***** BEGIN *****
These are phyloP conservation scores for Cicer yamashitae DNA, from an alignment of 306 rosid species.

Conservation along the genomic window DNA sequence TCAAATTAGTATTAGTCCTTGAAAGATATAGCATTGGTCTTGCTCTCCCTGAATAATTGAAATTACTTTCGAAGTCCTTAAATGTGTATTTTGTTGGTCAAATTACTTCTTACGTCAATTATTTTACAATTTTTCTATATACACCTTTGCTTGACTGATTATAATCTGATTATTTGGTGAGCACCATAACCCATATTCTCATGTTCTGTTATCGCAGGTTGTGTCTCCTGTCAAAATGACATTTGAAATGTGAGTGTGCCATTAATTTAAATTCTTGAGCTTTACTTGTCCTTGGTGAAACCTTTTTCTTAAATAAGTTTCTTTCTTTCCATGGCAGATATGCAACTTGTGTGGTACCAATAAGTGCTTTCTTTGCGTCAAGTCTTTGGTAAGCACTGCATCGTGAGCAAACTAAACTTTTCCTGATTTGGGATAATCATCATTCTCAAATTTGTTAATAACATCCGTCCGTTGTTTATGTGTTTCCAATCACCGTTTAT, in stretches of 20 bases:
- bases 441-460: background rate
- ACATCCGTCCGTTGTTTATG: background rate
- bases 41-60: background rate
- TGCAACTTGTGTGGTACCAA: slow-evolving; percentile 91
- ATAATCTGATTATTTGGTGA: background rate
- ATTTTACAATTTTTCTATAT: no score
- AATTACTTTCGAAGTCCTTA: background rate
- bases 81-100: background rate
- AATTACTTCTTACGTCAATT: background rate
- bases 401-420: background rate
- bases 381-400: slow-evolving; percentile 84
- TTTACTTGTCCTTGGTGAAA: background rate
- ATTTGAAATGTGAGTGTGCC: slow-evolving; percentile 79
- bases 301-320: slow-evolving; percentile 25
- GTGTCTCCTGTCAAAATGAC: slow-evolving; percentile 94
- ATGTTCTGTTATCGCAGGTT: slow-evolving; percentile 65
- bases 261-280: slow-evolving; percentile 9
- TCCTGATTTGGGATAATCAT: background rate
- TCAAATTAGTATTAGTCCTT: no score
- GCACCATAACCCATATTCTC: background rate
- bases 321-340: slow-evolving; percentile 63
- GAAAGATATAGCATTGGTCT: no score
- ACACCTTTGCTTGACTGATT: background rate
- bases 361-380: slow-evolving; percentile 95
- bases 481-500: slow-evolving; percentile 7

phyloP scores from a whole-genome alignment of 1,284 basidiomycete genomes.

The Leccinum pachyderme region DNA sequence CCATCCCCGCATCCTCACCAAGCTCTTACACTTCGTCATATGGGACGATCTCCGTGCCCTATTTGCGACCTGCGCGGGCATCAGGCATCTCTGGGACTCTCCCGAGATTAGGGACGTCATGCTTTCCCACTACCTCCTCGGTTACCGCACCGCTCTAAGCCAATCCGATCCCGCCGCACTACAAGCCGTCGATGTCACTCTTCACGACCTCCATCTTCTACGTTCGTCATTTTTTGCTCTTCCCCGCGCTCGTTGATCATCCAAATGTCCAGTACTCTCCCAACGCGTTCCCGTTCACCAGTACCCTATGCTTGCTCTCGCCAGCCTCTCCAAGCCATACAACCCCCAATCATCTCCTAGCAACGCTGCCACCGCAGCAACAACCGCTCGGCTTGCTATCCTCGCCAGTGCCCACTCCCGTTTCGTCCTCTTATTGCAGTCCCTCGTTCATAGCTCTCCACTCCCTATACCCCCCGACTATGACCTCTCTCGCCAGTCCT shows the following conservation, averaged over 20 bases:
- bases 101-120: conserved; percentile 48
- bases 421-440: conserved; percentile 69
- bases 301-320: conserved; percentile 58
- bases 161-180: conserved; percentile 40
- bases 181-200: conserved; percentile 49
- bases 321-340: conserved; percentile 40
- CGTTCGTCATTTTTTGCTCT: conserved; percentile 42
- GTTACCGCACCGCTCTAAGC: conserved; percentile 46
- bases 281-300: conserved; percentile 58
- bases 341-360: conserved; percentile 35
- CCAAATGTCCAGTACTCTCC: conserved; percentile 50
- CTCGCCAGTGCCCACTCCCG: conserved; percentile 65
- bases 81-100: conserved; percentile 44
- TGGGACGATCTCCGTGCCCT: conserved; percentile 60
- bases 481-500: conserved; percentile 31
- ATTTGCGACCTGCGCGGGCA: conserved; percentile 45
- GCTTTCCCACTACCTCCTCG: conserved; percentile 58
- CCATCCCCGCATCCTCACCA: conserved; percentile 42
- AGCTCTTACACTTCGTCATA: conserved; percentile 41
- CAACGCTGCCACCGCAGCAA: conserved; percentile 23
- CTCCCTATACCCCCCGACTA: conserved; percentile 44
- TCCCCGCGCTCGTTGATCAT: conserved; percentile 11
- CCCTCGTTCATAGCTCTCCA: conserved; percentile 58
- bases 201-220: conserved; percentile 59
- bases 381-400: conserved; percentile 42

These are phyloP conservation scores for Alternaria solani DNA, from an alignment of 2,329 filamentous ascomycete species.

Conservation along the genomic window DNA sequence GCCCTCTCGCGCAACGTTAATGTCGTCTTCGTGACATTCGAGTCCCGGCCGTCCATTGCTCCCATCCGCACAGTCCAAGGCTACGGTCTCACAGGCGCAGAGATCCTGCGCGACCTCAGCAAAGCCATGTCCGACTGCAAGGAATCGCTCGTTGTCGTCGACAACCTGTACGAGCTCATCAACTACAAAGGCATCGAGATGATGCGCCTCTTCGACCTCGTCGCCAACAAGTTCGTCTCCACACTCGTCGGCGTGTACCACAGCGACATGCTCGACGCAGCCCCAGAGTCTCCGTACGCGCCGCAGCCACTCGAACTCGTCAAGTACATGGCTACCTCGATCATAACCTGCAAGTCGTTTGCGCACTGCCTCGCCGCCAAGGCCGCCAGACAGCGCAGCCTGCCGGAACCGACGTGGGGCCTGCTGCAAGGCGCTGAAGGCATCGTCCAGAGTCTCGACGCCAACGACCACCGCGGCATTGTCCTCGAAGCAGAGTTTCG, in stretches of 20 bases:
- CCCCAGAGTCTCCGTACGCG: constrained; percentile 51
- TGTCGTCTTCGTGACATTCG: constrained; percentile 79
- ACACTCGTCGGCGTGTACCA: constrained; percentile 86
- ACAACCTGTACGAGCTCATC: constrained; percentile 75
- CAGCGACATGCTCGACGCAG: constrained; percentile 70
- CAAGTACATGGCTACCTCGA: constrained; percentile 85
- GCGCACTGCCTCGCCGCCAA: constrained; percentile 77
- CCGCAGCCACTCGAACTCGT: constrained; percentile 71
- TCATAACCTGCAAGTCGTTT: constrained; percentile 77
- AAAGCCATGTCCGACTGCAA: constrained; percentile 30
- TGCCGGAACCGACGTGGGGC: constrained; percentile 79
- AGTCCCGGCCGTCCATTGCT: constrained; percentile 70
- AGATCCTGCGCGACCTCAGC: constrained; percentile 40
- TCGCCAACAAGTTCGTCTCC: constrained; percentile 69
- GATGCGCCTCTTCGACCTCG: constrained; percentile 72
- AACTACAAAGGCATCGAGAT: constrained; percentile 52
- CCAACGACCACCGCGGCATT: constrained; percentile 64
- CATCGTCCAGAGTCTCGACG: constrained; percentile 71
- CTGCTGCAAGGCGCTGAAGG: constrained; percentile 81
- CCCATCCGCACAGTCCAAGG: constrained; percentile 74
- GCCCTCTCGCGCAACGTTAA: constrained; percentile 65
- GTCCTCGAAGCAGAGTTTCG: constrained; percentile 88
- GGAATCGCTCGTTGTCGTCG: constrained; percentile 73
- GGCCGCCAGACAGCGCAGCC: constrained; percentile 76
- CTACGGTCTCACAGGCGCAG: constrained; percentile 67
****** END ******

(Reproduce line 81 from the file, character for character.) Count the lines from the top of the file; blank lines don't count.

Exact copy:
- CTACGGTCTCACAGGCGCAG: constrained; percentile 67